Carolina Beach State Park
by Sue Cag
Carolina Beach State Park is where you can see it all: forests, swamp, savannah, pocosin, beach, butterflies, birds, snakes, and deer. You can easily walk from a boardwalk above a swamp, through a savannah, and into venus flytrap habitat. Or you can saunter through a live oak grove and find yourself in a sandy longleaf pine forest. You can watch a pileated woodpecker lay waste to a fallen log or admire the graceful way a deer moves through wet lowlands. You can crouch down to find puffy oak toe lichen or look up to see pelicans swooping and splashing in the water. You can bring your binoculars and bird watch for hours. Whatever your nature fix, you’ll find it here.
First, the forests.
There are two remarkable swamp forests here, both accessible by short boardwalks. At the end of the Flytrap Trail you’ll find a modest stretch of tupelo (black gum) growing out of the water. Their bases are flared out and covered with moss. Nearby on the Sugarloaf Trail, you’ll find mature maple trees growing up from the same soggy ground. The latter is one of my favorite places in the park. I always return to linger there, feeling the gentle breeze and listening to the creaking branches of the canopy. The tree roots fascinate me as they stretch out like fingers over the wet earth, trying to take hold in every direction.
I’ve seen mature live oak individuals along the road and in various parts of the park, often with spanish moss draping from their branches. I’ve enjoyed short walks along the Track and Snow’s Cut trails which lead through a pleasant forest. Along the way I’ve stopped to appreciate a large laurel oak with branches reaching above the other trees. Below those trails are wooded campsites. In my experience, campgrounds are often cleared and open (on purpose or by campers), but here I’ve come across sites featuring live oaks as well as one site with a wonderful stocky cedar with many low branches growing out wildly.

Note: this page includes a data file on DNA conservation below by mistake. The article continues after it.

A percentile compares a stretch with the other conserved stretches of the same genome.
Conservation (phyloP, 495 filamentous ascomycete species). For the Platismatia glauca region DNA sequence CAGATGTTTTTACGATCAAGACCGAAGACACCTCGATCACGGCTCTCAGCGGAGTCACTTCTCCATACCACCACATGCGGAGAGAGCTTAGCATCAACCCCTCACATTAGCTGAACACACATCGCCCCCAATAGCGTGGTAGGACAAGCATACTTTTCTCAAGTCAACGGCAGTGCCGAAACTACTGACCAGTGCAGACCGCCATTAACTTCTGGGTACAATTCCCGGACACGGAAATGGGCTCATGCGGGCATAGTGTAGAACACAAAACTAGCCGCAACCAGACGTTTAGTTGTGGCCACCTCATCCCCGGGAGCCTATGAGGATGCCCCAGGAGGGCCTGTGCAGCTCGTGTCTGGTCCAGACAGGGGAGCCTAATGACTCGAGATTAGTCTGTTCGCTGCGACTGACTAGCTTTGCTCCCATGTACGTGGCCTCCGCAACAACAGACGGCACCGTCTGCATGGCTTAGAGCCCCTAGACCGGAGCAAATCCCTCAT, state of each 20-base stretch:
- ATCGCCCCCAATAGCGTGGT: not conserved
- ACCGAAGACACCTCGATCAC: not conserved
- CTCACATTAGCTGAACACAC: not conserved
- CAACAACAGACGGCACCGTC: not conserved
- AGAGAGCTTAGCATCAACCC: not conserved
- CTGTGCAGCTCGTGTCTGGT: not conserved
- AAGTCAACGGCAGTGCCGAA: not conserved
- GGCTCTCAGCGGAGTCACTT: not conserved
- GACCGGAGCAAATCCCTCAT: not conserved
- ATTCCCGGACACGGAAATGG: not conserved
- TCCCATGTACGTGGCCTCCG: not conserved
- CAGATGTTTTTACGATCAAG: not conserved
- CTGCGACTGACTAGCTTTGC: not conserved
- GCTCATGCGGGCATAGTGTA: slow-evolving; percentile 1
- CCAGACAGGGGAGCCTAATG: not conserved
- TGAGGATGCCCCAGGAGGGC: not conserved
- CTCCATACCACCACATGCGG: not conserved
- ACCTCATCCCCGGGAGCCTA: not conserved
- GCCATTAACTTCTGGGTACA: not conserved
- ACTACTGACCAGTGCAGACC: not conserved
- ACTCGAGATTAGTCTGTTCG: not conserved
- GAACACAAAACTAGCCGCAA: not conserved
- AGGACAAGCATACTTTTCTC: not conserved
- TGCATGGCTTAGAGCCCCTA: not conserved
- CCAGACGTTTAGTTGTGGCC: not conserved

The west side of the popular Flytrap Trail winds across pine savannah. You can continue walking through pine forest by weaving through trails heading south and west. At the bottom tip of the park, the paths turn to bright white sand barely peppered with pine needles, and turkey oaks easily dominate the understory. This entire expanse is longleaf pine forest. I found mature trees, young trees, and grassy upstarts along the way. I haven’t come across any particularly large longleaf pines, but it’s a very big deal to be able to walk through this strip of precious native forest.
Turning left at the Sugarloaf trailhead behind the marina leads through a beautiful mixed pine and hardwood forest. I quickly spot loblolly pine, magnolia, ironwood, black cherry, and sweet gum. This is also the area where I was first mesmerized by the “skeleton trees.” You can hardly see them anymore, but they were big dead trees out in the marsh that I’ve watched crumble away over the years. Heading right at the Sugarloaf trailhead moves through oaks and pines before quickly coming to the beach where you’ll find a giant driftwood log. If you look up along the way, you’ll spot cross vine growing on the pine trees.